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Maersk to Send Boxes Overland to Avoid Panama Canal Delays

Maersk containers
Maersk will be using a "land bridge" instead of sending ships through the Panama Canal (Panama Canal Railroad)

Published Jan 10, 2024 7:47 PM by The Maritime Executive

 

Maersk is taking steps to elevate some of the choke points in its ocean routes reporting today to customers that it will begin providing a novel approach for one niche route as an alternative to avoid potential delays at the Panama Canal. They are seeking to provide shippers consistency while dealing with the disruptions coming from the reduced number of transits at the Panama Canal while the carrier also had decided to reroute vessels around South Africa for the foreseeable future which is also putting strains on the network.

“Reflecting on the ongoing water situation in the Panama Canal, and the possible impacts on cargo movements, we wanted to inform you on changes to services, as well as what Maersk is doing to mitigate the situation,” the carrier writes in a customer advisory issued today, January 10. “To ensure that your cargo continues to move with as few delays as possible, we are amending our OC1 service, operating between Oceania and the Americas.”

Maersk reports for this route, vessels that utilized the Panama Canal before will now omit the Panama Canal and use a “land bridge” that utilizes rail to transport cargo the approximately 50 miles across the isthmus. The Panama Canal has been requiring some vessels to send containers across by land to reduce weight and draft, but now despite the Panama Canal Authority reporting it was delayed further planned reduction in the number of daily transits, Maersk is creating a unique two-ship solution for this route.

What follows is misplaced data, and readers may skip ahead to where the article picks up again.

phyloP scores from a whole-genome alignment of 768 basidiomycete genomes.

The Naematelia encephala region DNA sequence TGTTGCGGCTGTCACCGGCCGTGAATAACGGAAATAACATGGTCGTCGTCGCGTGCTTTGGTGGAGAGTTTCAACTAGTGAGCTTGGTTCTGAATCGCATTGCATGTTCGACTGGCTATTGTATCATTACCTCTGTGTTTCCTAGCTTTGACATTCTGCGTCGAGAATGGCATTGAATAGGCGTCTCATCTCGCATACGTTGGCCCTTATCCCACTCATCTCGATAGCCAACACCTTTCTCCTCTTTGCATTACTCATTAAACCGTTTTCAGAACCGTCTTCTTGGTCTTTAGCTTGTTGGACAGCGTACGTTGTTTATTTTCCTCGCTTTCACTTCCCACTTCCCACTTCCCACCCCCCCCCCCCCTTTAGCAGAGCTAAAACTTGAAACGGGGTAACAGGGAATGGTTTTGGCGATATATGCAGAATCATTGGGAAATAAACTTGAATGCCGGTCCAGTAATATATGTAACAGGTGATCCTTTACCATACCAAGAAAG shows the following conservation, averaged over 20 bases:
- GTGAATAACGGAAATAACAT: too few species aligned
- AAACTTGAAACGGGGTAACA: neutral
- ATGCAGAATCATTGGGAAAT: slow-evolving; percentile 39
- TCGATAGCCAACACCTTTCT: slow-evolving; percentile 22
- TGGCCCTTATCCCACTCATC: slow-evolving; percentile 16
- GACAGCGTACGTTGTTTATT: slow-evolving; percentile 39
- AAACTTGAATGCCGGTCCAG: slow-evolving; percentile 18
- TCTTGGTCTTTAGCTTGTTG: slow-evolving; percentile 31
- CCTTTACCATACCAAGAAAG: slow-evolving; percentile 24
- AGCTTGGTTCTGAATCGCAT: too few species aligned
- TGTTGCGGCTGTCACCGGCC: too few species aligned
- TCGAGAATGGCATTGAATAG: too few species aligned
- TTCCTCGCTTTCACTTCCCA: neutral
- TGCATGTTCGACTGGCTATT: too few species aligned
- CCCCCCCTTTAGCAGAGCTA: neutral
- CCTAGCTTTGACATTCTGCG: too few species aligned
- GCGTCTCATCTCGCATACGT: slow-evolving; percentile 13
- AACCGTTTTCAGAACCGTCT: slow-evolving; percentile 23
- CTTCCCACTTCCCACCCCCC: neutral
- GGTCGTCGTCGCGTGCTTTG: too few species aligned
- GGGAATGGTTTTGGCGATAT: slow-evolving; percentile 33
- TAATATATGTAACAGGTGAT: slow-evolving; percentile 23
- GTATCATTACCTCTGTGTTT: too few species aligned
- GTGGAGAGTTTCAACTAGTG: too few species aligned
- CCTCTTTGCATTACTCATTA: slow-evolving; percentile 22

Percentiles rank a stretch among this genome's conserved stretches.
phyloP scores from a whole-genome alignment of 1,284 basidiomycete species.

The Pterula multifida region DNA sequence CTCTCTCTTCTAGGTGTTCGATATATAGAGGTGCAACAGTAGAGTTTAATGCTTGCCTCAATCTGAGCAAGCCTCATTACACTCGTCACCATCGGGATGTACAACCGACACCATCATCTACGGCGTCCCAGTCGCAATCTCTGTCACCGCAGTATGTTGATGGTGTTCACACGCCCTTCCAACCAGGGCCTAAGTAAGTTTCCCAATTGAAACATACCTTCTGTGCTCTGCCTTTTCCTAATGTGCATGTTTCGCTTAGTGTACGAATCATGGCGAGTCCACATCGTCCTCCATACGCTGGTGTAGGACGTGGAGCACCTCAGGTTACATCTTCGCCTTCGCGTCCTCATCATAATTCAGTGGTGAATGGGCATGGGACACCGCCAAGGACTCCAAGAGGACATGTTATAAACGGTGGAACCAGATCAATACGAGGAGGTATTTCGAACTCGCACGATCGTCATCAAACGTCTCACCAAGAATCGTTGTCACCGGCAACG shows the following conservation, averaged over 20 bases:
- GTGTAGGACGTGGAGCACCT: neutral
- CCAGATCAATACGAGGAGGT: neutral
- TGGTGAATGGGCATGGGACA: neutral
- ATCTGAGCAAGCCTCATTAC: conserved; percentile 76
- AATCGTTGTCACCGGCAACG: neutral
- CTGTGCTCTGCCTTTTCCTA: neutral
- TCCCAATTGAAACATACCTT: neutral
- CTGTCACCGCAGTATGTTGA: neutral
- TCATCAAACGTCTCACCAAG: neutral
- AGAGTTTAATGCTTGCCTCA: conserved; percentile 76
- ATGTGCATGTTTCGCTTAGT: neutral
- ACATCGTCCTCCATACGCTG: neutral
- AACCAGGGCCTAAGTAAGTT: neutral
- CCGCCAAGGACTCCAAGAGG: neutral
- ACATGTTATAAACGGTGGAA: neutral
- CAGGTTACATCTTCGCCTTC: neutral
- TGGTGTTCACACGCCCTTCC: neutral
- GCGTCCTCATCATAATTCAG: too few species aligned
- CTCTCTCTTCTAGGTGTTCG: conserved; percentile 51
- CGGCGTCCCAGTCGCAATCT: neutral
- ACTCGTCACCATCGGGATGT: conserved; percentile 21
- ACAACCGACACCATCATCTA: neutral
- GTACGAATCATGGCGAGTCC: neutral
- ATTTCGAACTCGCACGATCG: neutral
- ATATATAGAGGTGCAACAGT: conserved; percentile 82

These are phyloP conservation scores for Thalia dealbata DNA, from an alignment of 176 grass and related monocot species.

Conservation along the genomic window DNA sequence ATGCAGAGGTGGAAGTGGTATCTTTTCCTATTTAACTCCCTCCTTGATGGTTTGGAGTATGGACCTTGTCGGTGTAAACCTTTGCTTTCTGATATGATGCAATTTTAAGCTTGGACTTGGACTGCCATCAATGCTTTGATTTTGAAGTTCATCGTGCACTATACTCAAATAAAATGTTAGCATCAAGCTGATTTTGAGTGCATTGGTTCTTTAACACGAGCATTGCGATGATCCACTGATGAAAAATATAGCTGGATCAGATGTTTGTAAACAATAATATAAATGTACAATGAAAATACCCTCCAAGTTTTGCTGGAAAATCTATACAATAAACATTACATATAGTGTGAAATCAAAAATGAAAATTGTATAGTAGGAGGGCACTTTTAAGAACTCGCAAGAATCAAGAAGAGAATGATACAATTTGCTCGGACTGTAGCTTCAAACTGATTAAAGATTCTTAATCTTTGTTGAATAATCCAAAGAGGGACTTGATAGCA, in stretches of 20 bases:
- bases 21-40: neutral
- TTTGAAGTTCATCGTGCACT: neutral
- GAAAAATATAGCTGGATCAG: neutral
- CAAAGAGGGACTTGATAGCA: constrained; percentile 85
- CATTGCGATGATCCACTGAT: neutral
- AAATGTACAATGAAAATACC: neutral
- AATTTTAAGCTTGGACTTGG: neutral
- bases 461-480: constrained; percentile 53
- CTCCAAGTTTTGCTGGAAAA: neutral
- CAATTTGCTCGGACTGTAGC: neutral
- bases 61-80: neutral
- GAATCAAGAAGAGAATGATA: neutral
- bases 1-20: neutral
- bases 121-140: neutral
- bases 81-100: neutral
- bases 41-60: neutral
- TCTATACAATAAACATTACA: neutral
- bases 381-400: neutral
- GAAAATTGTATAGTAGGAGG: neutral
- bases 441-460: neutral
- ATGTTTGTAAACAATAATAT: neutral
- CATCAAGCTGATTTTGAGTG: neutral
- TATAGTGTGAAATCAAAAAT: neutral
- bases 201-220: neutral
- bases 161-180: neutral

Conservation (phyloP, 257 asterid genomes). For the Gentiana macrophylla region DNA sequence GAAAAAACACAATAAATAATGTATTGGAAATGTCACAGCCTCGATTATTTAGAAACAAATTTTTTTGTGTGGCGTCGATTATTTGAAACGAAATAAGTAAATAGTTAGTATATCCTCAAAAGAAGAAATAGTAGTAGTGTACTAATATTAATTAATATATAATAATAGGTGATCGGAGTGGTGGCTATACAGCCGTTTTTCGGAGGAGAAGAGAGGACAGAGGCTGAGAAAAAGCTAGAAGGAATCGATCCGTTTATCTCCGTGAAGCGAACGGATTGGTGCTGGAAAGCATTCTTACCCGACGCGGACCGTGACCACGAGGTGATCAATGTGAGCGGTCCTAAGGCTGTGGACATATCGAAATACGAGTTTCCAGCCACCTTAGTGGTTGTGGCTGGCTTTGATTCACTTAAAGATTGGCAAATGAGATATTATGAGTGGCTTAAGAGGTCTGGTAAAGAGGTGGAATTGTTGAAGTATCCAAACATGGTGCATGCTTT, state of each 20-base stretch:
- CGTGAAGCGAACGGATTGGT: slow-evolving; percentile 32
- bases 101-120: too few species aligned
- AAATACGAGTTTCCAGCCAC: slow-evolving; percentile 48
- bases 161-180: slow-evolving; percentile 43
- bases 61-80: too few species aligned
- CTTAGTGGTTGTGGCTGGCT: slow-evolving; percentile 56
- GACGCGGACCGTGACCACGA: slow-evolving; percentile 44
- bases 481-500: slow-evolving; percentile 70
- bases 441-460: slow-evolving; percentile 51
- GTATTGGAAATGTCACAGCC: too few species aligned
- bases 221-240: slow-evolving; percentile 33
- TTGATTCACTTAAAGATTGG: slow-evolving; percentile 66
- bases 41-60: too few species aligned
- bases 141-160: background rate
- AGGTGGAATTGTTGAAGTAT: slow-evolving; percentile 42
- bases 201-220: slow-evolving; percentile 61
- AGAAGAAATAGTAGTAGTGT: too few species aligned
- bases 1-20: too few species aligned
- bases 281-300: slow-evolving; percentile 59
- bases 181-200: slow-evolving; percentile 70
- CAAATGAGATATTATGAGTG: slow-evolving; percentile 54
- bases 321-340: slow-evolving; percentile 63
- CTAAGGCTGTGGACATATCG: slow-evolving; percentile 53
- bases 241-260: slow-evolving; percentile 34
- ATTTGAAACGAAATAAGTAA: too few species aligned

The service connects ports in Australia and New Zealand with Charleston and Philadelphia in the United States. It is a niche route served by small ships with a capacity of approximately 3,000 to 4,000 TEU, but because of the distance, it is a long route scheduled for 45 days northbound from Sydney, Australia, to Charleston and 38 days southbound between Philadelphia and Melbourne.

Explaining the new land-bridge route, Maersk writes, “this creates two separate loops, one Atlantic and one Pacific. Pacific vessels will turn at Balboa, Panama, dropping off cargo heading for Latin America and North America and picking up cargo heading for Australia and New Zealand. Atlantic vessels will turn at Manzanillo, Panama, dropping off cargo heading for Australia and New Zealand and picking up cargo heading for Latin and North America.”

They are warning that while no delays are expected for the northbound service, shippers might experience some delays for boxes on the southbound route. However, they believe it will provide better consistency while reducing the number of vessels trying to transit the Panama Canal freeing slots for likely larger ships in primary routes.

It is a novel approach to addressing some of the delays at the Panama Canal. Today the Panama Canal reports there are 40 booked vessels and 20 without reservations waiting for transit at both terminuses. The wait time for vessels without reservations is between approximately 9 and 10 days.

Maersk is also looking to potentially expand the use of the land bridge route. They report they will look to connect shipments from the Gulf of Mexico to the two-loop solution on the OC1 route in a similar fashion to the current runs between Oceania and Asia on the route.

The revised route is one of several steps Maersk is taking to address challenges in its network. Alphaliner reports that the carrier has also taken the unusual step of chartering vessels two newly built vessels from rival carriers Ocean Network Express and Wan Hai. The newly built ONE Focus (15,000 TEU) is owned by Seaspan and was part of a long-term agreement with ONE, while the Wan Hai A12, also newly built, has a capacity of 13,100 TEU. Alphaliner reports Maersk is using the two vessels to elevate some of the pressures on its routes between the Far East and the U.S. West Coast.

These steps demonstrate the moves carriers are implementing to address the disruptions emerging along their networks.